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Maybe lIke the bachelor. Gluten free dates. Or maybe more of a competition. They have to cook for the Celiac and get eliminated if they gluten her.

During the last season of the Bachelor, I was thinking--in a flight of fancy--that it might be fun to apply to be the next Bachelorette. Never mind the fantasy suite; the one who keeps a clean mouth and who scrapes me off the floor after a glutening is the keeper. lol

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Maybe lIke the bachelor. Gluten free dates. Or maybe more of a competition. They have to cook for the Celiac and get eliminated if they gluten her.

Ha ha- I love it!

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Round of applause for you!!! You are a keeper and this earns you like 1000 points!!!

The same stuff the others said. Cross contamination and kissing. Brush your teeth after you eat gluten and wash your hands too.

Good luck with the new relationship. If she doesn't appreciate the efforts you are making, then keep trying because a guy willing to do what you are doing is a good catch.

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Aaaw, nice of you to be considerate! Same as others said. And, I'm all about being fair and am NOT about one partner unequally bowing to the other, etc. Unfortunately (for me, who is gluten intolerant, lol) being gluten intolerant requires 'special attention' and a fuss which I hate. So... it might seem unequal with you catering to her and sacrificing more than vice versa due to the diet. So just...be patient. Some things will be annoying. The places you'll eat at will be limited if you want her to be able to eat too. Don't think just because something doesn't obviously have wheat in it that it is safe. Gluten can basically be hidden anywhere, and she isn't "safe" to eat something unless she's checked up on it and knows it's good. that kind of thing, plus the cross contamination issue, etc. So... Just try to be as patient and accepting and accommodating as you can. And, hopefully she'll be willing to sacrifice/accommodate here and there if you want to eat out somewhere else where she'll just have to eat a baked potato or something. But if she seems ultra picky or "paranoid" about food, maybe has random outburst of tears over the lack of food-availability for her - just be patient and don't take it personally. :) I'm very self-conscious about the hassle my diet puts upon others, so doing what you can to ease that (if she has it) would be nice. I know I appreciate it greatly when it happens.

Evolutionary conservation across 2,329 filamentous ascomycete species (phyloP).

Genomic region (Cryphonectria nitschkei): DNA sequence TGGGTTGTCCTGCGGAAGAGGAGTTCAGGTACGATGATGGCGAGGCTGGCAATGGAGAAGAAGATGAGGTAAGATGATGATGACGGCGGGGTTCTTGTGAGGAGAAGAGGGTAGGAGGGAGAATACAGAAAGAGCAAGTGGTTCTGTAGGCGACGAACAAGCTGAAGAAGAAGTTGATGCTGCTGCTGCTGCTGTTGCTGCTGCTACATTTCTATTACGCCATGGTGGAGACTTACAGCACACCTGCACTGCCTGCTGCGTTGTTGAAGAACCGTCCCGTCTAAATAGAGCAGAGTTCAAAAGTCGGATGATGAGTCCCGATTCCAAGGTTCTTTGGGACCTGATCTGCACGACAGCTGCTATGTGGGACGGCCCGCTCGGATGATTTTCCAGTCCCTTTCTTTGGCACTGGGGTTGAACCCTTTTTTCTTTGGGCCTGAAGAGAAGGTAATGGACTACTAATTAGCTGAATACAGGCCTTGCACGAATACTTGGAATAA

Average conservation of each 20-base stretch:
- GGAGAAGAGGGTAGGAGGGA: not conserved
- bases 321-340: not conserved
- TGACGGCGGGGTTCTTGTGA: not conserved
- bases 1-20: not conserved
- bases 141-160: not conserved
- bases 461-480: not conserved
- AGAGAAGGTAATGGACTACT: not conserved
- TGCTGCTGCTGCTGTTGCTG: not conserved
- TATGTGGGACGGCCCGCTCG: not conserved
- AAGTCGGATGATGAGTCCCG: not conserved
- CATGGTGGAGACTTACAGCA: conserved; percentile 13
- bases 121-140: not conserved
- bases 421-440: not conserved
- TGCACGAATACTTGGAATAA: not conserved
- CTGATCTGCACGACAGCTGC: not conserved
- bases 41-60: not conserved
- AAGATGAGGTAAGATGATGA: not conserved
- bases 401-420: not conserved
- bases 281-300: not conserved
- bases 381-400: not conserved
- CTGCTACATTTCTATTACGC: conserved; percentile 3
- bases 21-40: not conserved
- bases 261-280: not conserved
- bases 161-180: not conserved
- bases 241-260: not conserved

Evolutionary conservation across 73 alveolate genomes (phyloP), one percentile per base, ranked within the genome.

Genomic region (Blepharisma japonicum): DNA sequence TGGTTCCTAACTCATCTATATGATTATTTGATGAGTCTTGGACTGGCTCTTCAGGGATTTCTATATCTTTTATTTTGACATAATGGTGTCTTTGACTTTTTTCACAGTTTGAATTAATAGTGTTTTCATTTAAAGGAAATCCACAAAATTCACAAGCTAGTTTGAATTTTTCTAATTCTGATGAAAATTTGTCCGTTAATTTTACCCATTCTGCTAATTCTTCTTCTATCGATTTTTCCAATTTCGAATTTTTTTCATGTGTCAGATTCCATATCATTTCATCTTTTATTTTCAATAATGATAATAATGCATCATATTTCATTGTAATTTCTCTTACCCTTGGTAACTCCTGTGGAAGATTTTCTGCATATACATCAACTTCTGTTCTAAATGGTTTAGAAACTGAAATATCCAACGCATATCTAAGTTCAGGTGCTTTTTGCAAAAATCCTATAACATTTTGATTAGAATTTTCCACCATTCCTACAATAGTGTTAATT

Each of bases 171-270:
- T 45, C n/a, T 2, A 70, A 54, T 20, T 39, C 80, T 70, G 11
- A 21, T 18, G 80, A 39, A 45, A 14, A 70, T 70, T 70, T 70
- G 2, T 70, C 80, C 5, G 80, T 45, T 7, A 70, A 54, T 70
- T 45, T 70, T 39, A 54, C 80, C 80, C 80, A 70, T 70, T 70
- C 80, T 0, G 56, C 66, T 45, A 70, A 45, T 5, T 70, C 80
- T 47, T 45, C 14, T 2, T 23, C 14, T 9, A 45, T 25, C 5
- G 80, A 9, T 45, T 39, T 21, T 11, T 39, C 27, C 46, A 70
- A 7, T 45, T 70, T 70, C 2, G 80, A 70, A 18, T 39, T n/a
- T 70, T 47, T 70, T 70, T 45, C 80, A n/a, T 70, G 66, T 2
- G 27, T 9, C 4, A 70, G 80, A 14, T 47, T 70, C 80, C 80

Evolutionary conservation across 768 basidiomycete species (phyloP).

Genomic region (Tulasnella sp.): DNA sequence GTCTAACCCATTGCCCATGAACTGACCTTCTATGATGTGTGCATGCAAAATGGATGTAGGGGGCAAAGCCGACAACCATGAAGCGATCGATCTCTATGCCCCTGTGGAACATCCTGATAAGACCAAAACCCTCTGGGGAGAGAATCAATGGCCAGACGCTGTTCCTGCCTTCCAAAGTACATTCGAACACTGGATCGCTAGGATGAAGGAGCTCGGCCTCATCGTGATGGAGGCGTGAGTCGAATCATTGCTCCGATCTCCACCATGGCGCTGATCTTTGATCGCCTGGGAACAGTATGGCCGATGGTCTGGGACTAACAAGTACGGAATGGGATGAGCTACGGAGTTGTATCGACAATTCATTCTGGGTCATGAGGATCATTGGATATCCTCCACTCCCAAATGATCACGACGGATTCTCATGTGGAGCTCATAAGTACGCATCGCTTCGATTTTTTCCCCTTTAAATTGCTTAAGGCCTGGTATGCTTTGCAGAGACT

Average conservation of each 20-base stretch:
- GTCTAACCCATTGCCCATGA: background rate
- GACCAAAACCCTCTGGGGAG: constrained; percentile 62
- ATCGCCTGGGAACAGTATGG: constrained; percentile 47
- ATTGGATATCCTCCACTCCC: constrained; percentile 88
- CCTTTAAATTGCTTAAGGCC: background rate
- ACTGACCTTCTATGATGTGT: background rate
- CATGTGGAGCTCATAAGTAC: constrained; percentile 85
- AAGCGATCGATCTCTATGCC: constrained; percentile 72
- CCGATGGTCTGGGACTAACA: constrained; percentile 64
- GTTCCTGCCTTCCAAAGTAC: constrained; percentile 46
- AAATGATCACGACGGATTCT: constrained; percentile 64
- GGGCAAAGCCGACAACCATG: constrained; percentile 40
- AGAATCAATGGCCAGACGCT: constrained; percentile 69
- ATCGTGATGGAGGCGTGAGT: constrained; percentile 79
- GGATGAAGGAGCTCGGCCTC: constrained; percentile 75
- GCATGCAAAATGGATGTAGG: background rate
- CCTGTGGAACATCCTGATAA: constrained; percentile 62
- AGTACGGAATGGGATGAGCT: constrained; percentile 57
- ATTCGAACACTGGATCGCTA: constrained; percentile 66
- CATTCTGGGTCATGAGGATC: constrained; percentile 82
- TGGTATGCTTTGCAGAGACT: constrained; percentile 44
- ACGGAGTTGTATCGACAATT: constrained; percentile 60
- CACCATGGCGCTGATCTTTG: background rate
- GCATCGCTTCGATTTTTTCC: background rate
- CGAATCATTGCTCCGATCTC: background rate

Good luck with the new relationship. If she doesn't appreciate the efforts you are making, then keep trying because a guy willing to do what you are doing is a good catch.

And I agree with this too. Don't forget yourself in this either.

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You're sweet - my husband and I both have Celiac, and we hope when our sons grow up, they find such sympathetic girlfriends.

Find out whether she wants you to attempt to cook for her at first, or if it will just make her feel nervous and pressured. Better yet, offer to cook WITH her, i.e. you'll cook if she hangs around to supervises. ;) We do get so tired of cooking sometimes!

Many times, the people in our lives who love us attempt to cook for us in their gluten-containing kitchens as a surprise, and once they have gone through the effort, we feel like we need to eat the food to show them how much we appreciate it. It's all well intentioned on everyones' part, but sometimes you get glutened this way. Then the person who is glutened is embarrassed to tell the well intentioned person that they were glutened by their food - afraid they'll be hurt or put off, scared to every try again - it's not good.

Typical newbie mistakes would be making gluten-free cookies on your regular cookie sheet - or a gluten-free cake in your regular pan - or gluten-free pasta using your regular pot and colander - or using part of a stick of butter that was used directly on a piece of toast. Unfortunately, gluten sensitivity comes from the part of the immune system that is used to fight bacteria and viruses, so it takes very little "contamination" to raise a response in some people. The first year after I was diagnosed, I was particularly sensitive.

I suggest taking things slowly with regard to cooking - use her kitchen, or use yours with supervision - until you get used to the type of issues that can pop up.

You're off to a great start - good luck!

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If you use a lip balm, make sure it's gluten free.

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Thats sweet that you want to take ever precaution to keep her from getting sick just remember ask lots of questions if your not sure about something, I'm still trying to get it through my boyfriends head that he cannot use my pots and pans to cook gluten food! Ughhh so frustrating have had to replace my pots and pans a few times <_<

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April in KCs response was so good. I think that's one of the trickiest situations, well-meaning friends who are going out of their way to "help" but not being informed enough to avoid cross contamination or gluten containing ingredients, and then the gluten-intolerant person looking ungrateful when he/she can't eat what was offered.

I think it would also be good to find out from her what her reactions to gluten are like and to be aware that for many celiacs, there are emotional responses when they get glutened: depression, anger, anxiety. Knowing upfront about some of those reactions will help both of you deal with them better when they come.